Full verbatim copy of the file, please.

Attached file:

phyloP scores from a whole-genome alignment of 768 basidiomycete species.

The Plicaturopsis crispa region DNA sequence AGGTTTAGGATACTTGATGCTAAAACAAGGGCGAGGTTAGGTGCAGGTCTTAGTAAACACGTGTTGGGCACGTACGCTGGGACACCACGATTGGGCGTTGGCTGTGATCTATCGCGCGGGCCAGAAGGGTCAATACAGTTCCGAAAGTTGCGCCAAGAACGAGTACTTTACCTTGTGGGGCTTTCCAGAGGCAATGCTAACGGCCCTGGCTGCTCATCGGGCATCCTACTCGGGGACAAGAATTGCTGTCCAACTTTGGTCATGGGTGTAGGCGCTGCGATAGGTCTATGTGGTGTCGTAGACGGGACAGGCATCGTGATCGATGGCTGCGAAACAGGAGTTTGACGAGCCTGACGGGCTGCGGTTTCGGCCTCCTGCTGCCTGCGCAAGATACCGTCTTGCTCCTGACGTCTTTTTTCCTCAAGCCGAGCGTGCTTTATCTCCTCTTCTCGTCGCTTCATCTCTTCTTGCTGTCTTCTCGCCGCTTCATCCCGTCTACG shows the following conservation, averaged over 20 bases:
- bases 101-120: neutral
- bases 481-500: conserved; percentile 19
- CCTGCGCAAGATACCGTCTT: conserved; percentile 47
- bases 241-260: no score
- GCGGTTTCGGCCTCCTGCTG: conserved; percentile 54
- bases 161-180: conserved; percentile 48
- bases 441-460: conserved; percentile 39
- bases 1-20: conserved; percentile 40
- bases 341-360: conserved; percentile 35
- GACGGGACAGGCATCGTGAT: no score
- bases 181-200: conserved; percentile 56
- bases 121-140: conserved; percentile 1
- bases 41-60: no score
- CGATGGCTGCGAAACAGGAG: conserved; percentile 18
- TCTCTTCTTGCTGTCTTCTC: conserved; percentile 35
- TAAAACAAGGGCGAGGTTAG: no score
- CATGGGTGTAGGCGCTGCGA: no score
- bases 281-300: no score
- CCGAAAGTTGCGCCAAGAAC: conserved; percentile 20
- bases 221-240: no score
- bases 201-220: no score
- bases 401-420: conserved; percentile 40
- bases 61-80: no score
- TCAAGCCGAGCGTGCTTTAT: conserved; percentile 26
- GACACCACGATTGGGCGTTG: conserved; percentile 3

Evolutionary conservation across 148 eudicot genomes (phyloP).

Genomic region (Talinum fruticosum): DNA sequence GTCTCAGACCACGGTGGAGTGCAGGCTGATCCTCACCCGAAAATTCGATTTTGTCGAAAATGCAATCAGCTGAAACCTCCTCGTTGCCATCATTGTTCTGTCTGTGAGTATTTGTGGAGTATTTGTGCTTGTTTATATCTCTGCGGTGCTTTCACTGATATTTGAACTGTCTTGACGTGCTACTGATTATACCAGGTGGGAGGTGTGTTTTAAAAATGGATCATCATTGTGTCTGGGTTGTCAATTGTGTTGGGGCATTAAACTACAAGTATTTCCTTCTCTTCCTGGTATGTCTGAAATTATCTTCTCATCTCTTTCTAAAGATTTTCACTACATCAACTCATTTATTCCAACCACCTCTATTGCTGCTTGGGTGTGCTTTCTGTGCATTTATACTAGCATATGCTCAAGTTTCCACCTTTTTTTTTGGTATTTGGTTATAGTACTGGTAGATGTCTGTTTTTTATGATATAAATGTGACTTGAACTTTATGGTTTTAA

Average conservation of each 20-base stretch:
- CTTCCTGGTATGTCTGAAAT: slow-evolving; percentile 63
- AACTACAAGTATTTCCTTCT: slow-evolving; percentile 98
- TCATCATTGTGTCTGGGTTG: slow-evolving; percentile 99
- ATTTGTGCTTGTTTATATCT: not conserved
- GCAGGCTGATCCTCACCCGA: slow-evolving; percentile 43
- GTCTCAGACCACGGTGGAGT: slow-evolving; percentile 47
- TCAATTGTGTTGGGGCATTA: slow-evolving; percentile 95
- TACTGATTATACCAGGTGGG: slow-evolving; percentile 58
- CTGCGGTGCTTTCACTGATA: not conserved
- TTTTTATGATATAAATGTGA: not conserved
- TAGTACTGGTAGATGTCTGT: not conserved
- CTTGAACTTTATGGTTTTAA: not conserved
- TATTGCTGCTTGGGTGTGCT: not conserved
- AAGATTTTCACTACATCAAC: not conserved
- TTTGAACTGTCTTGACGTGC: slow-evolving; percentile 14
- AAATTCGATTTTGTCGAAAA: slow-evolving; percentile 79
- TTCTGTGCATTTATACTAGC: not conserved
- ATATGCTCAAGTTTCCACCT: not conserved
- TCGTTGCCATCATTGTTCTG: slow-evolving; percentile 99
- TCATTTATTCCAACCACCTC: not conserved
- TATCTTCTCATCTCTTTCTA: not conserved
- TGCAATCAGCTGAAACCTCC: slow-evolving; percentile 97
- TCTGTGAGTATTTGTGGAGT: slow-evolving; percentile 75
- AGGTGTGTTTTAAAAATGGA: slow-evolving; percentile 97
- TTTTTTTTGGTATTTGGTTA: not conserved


phyloP scores from a whole-genome alignment of 768 basidiomycete species.

The Plicaturopsis crispa region DNA sequence AGGTTTAGGATACTTGATGCTAAAACAAGGGCGAGGTTAGGTGCAGGTCTTAGTAAACACGTGTTGGGCACGTACGCTGGGACACCACGATTGGGCGTTGGCTGTGATCTATCGCGCGGGCCAGAAGGGTCAATACAGTTCCGAAAGTTGCGCCAAGAACGAGTACTTTACCTTGTGGGGCTTTCCAGAGGCAATGCTAACGGCCCTGGCTGCTCATCGGGCATCCTACTCGGGGACAAGAATTGCTGTCCAACTTTGGTCATGGGTGTAGGCGCTGCGATAGGTCTATGTGGTGTCGTAGACGGGACAGGCATCGTGATCGATGGCTGCGAAACAGGAGTTTGACGAGCCTGACGGGCTGCGGTTTCGGCCTCCTGCTGCCTGCGCAAGATACCGTCTTGCTCCTGACGTCTTTTTTCCTCAAGCCGAGCGTGCTTTATCTCCTCTTCTCGTCGCTTCATCTCTTCTTGCTGTCTTCTCGCCGCTTCATCCCGTCTACG shows the following conservation, averaged over 20 bases:
- bases 101-120: neutral
- bases 481-500: conserved; percentile 19
- CCTGCGCAAGATACCGTCTT: conserved; percentile 47
- bases 241-260: no score
- GCGGTTTCGGCCTCCTGCTG: conserved; percentile 54
- bases 161-180: conserved; percentile 48
- bases 441-460: conserved; percentile 39
- bases 1-20: conserved; percentile 40
- bases 341-360: conserved; percentile 35
- GACGGGACAGGCATCGTGAT: no score
- bases 181-200: conserved; percentile 56
- bases 121-140: conserved; percentile 1
- bases 41-60: no score
- CGATGGCTGCGAAACAGGAG: conserved; percentile 18
- TCTCTTCTTGCTGTCTTCTC: conserved; percentile 35
- TAAAACAAGGGCGAGGTTAG: no score
- CATGGGTGTAGGCGCTGCGA: no score
- bases 281-300: no score
- CCGAAAGTTGCGCCAAGAAC: conserved; percentile 20
- bases 221-240: no score
- bases 201-220: no score
- bases 401-420: conserved; percentile 40
- bases 61-80: no score
- TCAAGCCGAGCGTGCTTTAT: conserved; percentile 26
- GACACCACGATTGGGCGTTG: conserved; percentile 3

Evolutionary conservation across 148 eudicot genomes (phyloP).

Genomic region (Talinum fruticosum): DNA sequence GTCTCAGACCACGGTGGAGTGCAGGCTGATCCTCACCCGAAAATTCGATTTTGTCGAAAATGCAATCAGCTGAAACCTCCTCGTTGCCATCATTGTTCTGTCTGTGAGTATTTGTGGAGTATTTGTGCTTGTTTATATCTCTGCGGTGCTTTCACTGATATTTGAACTGTCTTGACGTGCTACTGATTATACCAGGTGGGAGGTGTGTTTTAAAAATGGATCATCATTGTGTCTGGGTTGTCAATTGTGTTGGGGCATTAAACTACAAGTATTTCCTTCTCTTCCTGGTATGTCTGAAATTATCTTCTCATCTCTTTCTAAAGATTTTCACTACATCAACTCATTTATTCCAACCACCTCTATTGCTGCTTGGGTGTGCTTTCTGTGCATTTATACTAGCATATGCTCAAGTTTCCACCTTTTTTTTTGGTATTTGGTTATAGTACTGGTAGATGTCTGTTTTTTATGATATAAATGTGACTTGAACTTTATGGTTTTAA

Average conservation of each 20-base stretch:
- CTTCCTGGTATGTCTGAAAT: slow-evolving; percentile 63
- AACTACAAGTATTTCCTTCT: slow-evolving; percentile 98
- TCATCATTGTGTCTGGGTTG: slow-evolving; percentile 99
- ATTTGTGCTTGTTTATATCT: not conserved
- GCAGGCTGATCCTCACCCGA: slow-evolving; percentile 43
- GTCTCAGACCACGGTGGAGT: slow-evolving; percentile 47
- TCAATTGTGTTGGGGCATTA: slow-evolving; percentile 95
- TACTGATTATACCAGGTGGG: slow-evolving; percentile 58
- CTGCGGTGCTTTCACTGATA: not conserved
- TTTTTATGATATAAATGTGA: not conserved
- TAGTACTGGTAGATGTCTGT: not conserved
- CTTGAACTTTATGGTTTTAA: not conserved
- TATTGCTGCTTGGGTGTGCT: not conserved
- AAGATTTTCACTACATCAAC: not conserved
- TTTGAACTGTCTTGACGTGC: slow-evolving; percentile 14
- AAATTCGATTTTGTCGAAAA: slow-evolving; percentile 79
- TTCTGTGCATTTATACTAGC: not conserved
- ATATGCTCAAGTTTCCACCT: not conserved
- TCGTTGCCATCATTGTTCTG: slow-evolving; percentile 99
- TCATTTATTCCAACCACCTC: not conserved
- TATCTTCTCATCTCTTTCTA: not conserved
- TGCAATCAGCTGAAACCTCC: slow-evolving; percentile 97
- TCTGTGAGTATTTGTGGAGT: slow-evolving; percentile 75
- AGGTGTGTTTTAAAAATGGA: slow-evolving; percentile 97
- TTTTTTTTGGTATTTGGTTA: not conserved